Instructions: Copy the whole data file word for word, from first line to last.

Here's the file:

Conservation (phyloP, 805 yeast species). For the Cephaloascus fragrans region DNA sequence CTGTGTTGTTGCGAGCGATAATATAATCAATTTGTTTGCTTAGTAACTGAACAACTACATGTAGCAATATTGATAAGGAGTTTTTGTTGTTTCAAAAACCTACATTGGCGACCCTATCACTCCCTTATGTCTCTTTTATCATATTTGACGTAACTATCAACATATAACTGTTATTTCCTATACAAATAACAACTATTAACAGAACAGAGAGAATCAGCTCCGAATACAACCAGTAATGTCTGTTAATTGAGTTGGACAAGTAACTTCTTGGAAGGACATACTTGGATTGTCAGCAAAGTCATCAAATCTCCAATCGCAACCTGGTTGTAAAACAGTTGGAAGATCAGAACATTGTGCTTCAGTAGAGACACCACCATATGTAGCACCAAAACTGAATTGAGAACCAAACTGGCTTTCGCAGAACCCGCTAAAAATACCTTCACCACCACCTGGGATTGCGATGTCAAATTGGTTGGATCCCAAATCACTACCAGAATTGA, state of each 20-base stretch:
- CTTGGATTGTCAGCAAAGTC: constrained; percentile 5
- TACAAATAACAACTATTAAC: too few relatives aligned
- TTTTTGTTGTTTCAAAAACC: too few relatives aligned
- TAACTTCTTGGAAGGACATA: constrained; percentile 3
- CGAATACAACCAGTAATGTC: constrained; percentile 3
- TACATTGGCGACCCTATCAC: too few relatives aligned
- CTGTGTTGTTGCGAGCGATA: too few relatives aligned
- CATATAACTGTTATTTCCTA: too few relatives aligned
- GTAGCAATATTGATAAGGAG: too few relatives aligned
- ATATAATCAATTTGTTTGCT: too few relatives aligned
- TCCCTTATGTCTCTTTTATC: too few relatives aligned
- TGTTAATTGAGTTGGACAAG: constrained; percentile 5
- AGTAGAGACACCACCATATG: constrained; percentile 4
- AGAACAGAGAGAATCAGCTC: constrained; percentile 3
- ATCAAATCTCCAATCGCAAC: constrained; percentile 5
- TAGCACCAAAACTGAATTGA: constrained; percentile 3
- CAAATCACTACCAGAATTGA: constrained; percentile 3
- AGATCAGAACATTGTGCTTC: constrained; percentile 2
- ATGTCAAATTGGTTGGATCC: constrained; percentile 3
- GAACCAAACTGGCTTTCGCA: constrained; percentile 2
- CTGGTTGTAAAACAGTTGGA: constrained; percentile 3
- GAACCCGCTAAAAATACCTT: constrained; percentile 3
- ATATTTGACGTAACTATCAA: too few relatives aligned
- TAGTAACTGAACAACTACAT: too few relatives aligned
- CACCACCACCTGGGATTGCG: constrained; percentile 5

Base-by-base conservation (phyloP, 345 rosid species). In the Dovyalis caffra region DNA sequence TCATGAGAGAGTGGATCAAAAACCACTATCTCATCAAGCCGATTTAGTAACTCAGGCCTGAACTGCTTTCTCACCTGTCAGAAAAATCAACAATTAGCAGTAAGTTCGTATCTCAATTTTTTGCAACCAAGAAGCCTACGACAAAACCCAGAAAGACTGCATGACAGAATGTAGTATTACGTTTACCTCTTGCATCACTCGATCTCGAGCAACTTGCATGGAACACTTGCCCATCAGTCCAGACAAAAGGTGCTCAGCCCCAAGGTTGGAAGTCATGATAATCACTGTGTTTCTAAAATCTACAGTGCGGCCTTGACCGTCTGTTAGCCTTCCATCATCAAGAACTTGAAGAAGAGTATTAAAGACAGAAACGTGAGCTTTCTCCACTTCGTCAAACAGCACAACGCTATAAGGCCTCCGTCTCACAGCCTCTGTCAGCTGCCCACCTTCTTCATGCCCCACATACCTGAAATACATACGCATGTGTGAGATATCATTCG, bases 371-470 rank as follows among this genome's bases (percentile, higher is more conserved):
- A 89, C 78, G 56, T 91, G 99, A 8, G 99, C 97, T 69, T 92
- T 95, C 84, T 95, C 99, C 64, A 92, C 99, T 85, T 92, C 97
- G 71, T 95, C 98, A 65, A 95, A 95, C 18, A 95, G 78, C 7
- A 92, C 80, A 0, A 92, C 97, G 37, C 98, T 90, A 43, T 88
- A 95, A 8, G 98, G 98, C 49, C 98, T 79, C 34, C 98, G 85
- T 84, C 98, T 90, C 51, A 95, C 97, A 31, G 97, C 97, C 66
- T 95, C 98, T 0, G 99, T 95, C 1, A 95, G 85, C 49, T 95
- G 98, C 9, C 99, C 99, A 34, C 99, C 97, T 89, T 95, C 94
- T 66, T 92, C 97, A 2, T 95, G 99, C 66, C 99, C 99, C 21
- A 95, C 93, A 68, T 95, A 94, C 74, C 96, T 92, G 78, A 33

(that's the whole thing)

Conservation (phyloP, 805 yeast species). For the Cephaloascus fragrans region DNA sequence CTGTGTTGTTGCGAGCGATAATATAATCAATTTGTTTGCTTAGTAACTGAACAACTACATGTAGCAATATTGATAAGGAGTTTTTGTTGTTTCAAAAACCTACATTGGCGACCCTATCACTCCCTTATGTCTCTTTTATCATATTTGACGTAACTATCAACATATAACTGTTATTTCCTATACAAATAACAACTATTAACAGAACAGAGAGAATCAGCTCCGAATACAACCAGTAATGTCTGTTAATTGAGTTGGACAAGTAACTTCTTGGAAGGACATACTTGGATTGTCAGCAAAGTCATCAAATCTCCAATCGCAACCTGGTTGTAAAACAGTTGGAAGATCAGAACATTGTGCTTCAGTAGAGACACCACCATATGTAGCACCAAAACTGAATTGAGAACCAAACTGGCTTTCGCAGAACCCGCTAAAAATACCTTCACCACCACCTGGGATTGCGATGTCAAATTGGTTGGATCCCAAATCACTACCAGAATTGA, state of each 20-base stretch:
- CTTGGATTGTCAGCAAAGTC: constrained; percentile 5
- TACAAATAACAACTATTAAC: too few relatives aligned
- TTTTTGTTGTTTCAAAAACC: too few relatives aligned
- TAACTTCTTGGAAGGACATA: constrained; percentile 3
- CGAATACAACCAGTAATGTC: constrained; percentile 3
- TACATTGGCGACCCTATCAC: too few relatives aligned
- CTGTGTTGTTGCGAGCGATA: too few relatives aligned
- CATATAACTGTTATTTCCTA: too few relatives aligned
- GTAGCAATATTGATAAGGAG: too few relatives aligned
- ATATAATCAATTTGTTTGCT: too few relatives aligned
- TCCCTTATGTCTCTTTTATC: too few relatives aligned
- TGTTAATTGAGTTGGACAAG: constrained; percentile 5
- AGTAGAGACACCACCATATG: constrained; percentile 4
- AGAACAGAGAGAATCAGCTC: constrained; percentile 3
- ATCAAATCTCCAATCGCAAC: constrained; percentile 5
- TAGCACCAAAACTGAATTGA: constrained; percentile 3
- CAAATCACTACCAGAATTGA: constrained; percentile 3
- AGATCAGAACATTGTGCTTC: constrained; percentile 2
- ATGTCAAATTGGTTGGATCC: constrained; percentile 3
- GAACCAAACTGGCTTTCGCA: constrained; percentile 2
- CTGGTTGTAAAACAGTTGGA: constrained; percentile 3
- GAACCCGCTAAAAATACCTT: constrained; percentile 3
- ATATTTGACGTAACTATCAA: too few relatives aligned
- TAGTAACTGAACAACTACAT: too few relatives aligned
- CACCACCACCTGGGATTGCG: constrained; percentile 5

Base-by-base conservation (phyloP, 345 rosid species). In the Dovyalis caffra region DNA sequence TCATGAGAGAGTGGATCAAAAACCACTATCTCATCAAGCCGATTTAGTAACTCAGGCCTGAACTGCTTTCTCACCTGTCAGAAAAATCAACAATTAGCAGTAAGTTCGTATCTCAATTTTTTGCAACCAAGAAGCCTACGACAAAACCCAGAAAGACTGCATGACAGAATGTAGTATTACGTTTACCTCTTGCATCACTCGATCTCGAGCAACTTGCATGGAACACTTGCCCATCAGTCCAGACAAAAGGTGCTCAGCCCCAAGGTTGGAAGTCATGATAATCACTGTGTTTCTAAAATCTACAGTGCGGCCTTGACCGTCTGTTAGCCTTCCATCATCAAGAACTTGAAGAAGAGTATTAAAGACAGAAACGTGAGCTTTCTCCACTTCGTCAAACAGCACAACGCTATAAGGCCTCCGTCTCACAGCCTCTGTCAGCTGCCCACCTTCTTCATGCCCCACATACCTGAAATACATACGCATGTGTGAGATATCATTCG, bases 371-470 rank as follows among this genome's bases (percentile, higher is more conserved):
- A 89, C 78, G 56, T 91, G 99, A 8, G 99, C 97, T 69, T 92
- T 95, C 84, T 95, C 99, C 64, A 92, C 99, T 85, T 92, C 97
- G 71, T 95, C 98, A 65, A 95, A 95, C 18, A 95, G 78, C 7
- A 92, C 80, A 0, A 92, C 97, G 37, C 98, T 90, A 43, T 88
- A 95, A 8, G 98, G 98, C 49, C 98, T 79, C 34, C 98, G 85
- T 84, C 98, T 90, C 51, A 95, C 97, A 31, G 97, C 97, C 66
- T 95, C 98, T 0, G 99, T 95, C 1, A 95, G 85, C 49, T 95
- G 98, C 9, C 99, C 99, A 34, C 99, C 97, T 89, T 95, C 94
- T 66, T 92, C 97, A 2, T 95, G 99, C 66, C 99, C 99, C 21
- A 95, C 93, A 68, T 95, A 94, C 74, C 96, T 92, G 78, A 33